Once the Taliban retook Afghanistan over the summer, Ismailkhail knew that he had to get his family out of the country.
Ismailkhail, his wife and seven children would be targets for the radical fundamentalist group because he was an Afghan soldier who worked with the United States before it ended its two-decade occupation in Afghanistan. Ismailkhail was relocated to Orange County a few months ago by the US government, but three of his children were not allowed to travel with him.
The three left behind in Afghanistan — ages 10, 12 and 14 — have been moving among different provinces to avoid Taliban detection.
“We were told to just go into the airport with the number of family members we currently have, and the remaining will be held later on to come to the US,” Ismailkhail said through an interpreter during a phone interview Wednesday.
Ismailkhail asked Times Community News to identify him by only his last name to protect his family from Taliban reprisal.
While Ismailkhail said he worries for his children in Afghanistan, his school-age children in California are being taught what it’s like to be in a US classroom by the Orange County Department of Education.
During the last few months of 2021, hundreds of Afghan refugees who fled the Taliban takeover were relocated to Orange County. They were among about 75,000 Afghans transferred to American cities by the US government.
Christine Olmstead, the Department of Education’s chief academic officer, said the agency was notified in late December that the refugee families were struggling to find educational options in the county for their children. About six weeks ago, the department started providing the services in hotels where the refugee families are staying temporarily.
“These were all families who were working alongside our soldiers in Afghanistan,” Olmstead said. “The Taliban came through their town and terrorized them and blew up their schools and burned down their houses. They’re living with that trauma. We’ve heard stories of vans coming in the middle of the night and picking them up and putting them on C-17s to get them here.”
The Department of Education is providing these services until the families can be placed in housing by local agencies such as Uplift Charity in Anaheim and the Orange County Social Services Agency. Olmstead said about half of the 60 students have been connected with housing. Most of the families moved to homes outside Orange County because local housing is too expensive.
The remaining students may be with the department for the next few months, to the end of the school year. Olmstead said more refugees may be placed in Orange County, but it isn’t known whether that will happen or whether there will be school-age children.
“The unique situation about this one was that this is the first time this many refugees have been placed in Orange County at one time,” Olmstead said. “Normally, it’s a couple families a year … so it created a unique situation for us to kind of meet the needs of the unique demand.”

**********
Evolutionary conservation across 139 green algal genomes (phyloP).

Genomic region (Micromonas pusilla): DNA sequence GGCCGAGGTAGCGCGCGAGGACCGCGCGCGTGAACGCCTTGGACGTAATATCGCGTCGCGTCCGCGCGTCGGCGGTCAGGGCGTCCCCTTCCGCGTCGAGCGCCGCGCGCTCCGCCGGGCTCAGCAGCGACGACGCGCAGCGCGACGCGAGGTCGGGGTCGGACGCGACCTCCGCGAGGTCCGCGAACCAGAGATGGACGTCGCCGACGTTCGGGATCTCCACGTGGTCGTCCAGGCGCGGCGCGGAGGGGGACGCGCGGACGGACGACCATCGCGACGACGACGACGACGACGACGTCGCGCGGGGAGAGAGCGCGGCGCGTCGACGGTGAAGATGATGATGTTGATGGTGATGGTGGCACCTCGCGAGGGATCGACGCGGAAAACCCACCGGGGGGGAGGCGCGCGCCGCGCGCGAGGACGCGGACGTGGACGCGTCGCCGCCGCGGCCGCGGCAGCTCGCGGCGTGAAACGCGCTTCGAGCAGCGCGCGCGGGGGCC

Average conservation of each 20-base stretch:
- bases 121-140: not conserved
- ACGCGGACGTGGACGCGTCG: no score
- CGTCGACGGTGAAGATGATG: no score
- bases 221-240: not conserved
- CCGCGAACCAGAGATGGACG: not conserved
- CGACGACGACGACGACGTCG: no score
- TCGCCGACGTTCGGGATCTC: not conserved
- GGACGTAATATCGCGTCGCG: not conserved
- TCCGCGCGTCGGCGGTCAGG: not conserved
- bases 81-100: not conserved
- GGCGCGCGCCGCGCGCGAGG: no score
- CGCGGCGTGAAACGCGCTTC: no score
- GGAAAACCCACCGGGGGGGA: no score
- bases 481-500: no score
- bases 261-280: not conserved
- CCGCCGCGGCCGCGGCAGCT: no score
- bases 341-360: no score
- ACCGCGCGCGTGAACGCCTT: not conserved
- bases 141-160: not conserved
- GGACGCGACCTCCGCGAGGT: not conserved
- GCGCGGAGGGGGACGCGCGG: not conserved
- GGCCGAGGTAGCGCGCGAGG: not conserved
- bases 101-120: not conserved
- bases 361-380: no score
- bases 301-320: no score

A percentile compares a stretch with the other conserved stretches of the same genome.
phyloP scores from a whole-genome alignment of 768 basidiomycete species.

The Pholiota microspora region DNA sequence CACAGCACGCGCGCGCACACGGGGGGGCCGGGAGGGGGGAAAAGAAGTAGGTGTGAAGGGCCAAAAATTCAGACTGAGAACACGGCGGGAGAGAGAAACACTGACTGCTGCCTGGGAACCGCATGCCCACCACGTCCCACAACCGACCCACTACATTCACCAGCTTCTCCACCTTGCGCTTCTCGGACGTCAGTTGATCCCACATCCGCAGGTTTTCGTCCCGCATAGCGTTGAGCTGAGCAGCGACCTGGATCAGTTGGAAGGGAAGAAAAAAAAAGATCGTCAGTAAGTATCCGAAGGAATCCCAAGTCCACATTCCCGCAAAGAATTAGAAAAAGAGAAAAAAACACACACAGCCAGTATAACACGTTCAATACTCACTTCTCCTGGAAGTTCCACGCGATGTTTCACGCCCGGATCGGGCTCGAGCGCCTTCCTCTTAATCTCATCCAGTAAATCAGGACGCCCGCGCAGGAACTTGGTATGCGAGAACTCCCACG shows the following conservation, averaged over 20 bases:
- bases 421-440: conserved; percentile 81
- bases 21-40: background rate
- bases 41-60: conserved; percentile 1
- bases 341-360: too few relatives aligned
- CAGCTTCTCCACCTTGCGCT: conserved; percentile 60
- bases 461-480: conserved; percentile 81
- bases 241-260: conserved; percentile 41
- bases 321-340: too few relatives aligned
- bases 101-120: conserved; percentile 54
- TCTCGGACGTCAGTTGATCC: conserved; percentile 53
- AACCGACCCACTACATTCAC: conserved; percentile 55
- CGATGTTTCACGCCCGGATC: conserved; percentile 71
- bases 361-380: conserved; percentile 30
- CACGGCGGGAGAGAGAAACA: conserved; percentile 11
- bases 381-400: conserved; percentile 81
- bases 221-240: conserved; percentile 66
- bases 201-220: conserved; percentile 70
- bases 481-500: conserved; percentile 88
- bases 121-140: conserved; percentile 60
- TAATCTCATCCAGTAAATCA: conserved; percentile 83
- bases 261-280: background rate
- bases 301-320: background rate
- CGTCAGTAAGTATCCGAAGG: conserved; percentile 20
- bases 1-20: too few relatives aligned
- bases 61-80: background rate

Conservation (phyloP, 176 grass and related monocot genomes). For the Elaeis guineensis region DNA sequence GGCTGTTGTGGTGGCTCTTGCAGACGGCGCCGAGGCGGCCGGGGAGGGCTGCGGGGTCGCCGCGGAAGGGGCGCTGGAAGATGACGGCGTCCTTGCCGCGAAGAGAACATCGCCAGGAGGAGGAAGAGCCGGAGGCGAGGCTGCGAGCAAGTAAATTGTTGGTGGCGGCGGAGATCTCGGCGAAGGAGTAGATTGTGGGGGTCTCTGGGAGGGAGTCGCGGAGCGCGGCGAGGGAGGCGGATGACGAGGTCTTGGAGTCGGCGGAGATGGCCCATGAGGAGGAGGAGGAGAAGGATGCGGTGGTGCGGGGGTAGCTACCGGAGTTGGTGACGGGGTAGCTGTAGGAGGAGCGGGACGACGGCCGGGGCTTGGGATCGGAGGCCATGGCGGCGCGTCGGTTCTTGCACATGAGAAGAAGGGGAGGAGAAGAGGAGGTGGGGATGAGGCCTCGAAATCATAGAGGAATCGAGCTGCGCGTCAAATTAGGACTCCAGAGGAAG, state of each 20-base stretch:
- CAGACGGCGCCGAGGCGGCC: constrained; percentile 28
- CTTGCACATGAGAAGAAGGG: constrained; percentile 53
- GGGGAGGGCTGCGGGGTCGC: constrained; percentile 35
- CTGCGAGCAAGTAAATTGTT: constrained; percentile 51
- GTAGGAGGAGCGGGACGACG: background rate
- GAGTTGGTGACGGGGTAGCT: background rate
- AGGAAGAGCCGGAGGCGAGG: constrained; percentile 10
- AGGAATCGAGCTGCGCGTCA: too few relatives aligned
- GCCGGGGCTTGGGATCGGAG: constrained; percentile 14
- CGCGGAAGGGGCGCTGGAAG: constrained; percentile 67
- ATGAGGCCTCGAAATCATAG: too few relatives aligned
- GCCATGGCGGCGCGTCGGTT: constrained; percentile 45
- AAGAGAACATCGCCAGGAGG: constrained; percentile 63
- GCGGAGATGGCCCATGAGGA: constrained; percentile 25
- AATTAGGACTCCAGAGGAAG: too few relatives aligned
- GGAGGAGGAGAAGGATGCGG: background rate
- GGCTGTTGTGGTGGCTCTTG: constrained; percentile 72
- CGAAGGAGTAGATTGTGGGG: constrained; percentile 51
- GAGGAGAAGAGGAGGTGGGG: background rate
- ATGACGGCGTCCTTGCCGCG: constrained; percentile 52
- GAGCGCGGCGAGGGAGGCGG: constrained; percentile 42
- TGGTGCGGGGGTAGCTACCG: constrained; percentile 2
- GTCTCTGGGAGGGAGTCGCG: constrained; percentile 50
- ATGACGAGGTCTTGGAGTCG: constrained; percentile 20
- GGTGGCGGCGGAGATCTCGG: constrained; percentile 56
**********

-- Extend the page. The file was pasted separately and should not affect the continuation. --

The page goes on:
The Afghan student program is part of ACCESS, a Department of Education partnership with school districts to provide alternative educational options for students throughout Orange County, including schooling for incarcerated and at-risk youth and special education. The Afghan children are being taught a “newcomer’s curriculum,” which helps the students learn basic communication skills in English to prepare them for being a student in a US classroom, Olmstead said.
The department hired eight Persian language interpreters in order to communicate with the students. The classes are held for two hours a day, four days a week, and typically hold about 10 kids, with ages ranging from 4 to 18.
Once the students are transferred out of the Orange County program into a new school district, the department will notify the districts about the children because they qualify under the state’s McKinney-Vento Homeless Assistance Act, which aims to support housing-insecure kids and their families .
“That’s what a newcomer program does, is just getting them to the point where they can transition into a comprehensive school and be able to communicate and understand what the teacher is saying,” Olmstead said.
Cara Pettite, who teaches in the department’s program, said she has found the work to be meaningful because the classes provide Afghan students with “tools to connect with other people.” She said students have learned the differences between US classrooms and those in their home country, such as not needing to stand up every time they address a teacher.
Petite mentioned that the students also vary in their understanding of academic settings. Some come from higher socioeconomic areas where they received a formal education, while other students have no formal education. She has taught students how to use a computer and programs that are used in US classrooms.
“So getting them into Google Classroom, showing them how to click on something, showing them how to use a mouse, showing them how to send an email — these are things they’ve never done,” Pettite said.
Meanwhile, as the Russian invasion of Ukraine intensifies, Olmstead said the department has been asked whether it will provide the same services to Ukrainian refugees if they end up in Orange County.
“Our answer is yes,” she said. “If there’s a need, we will do this for them too.”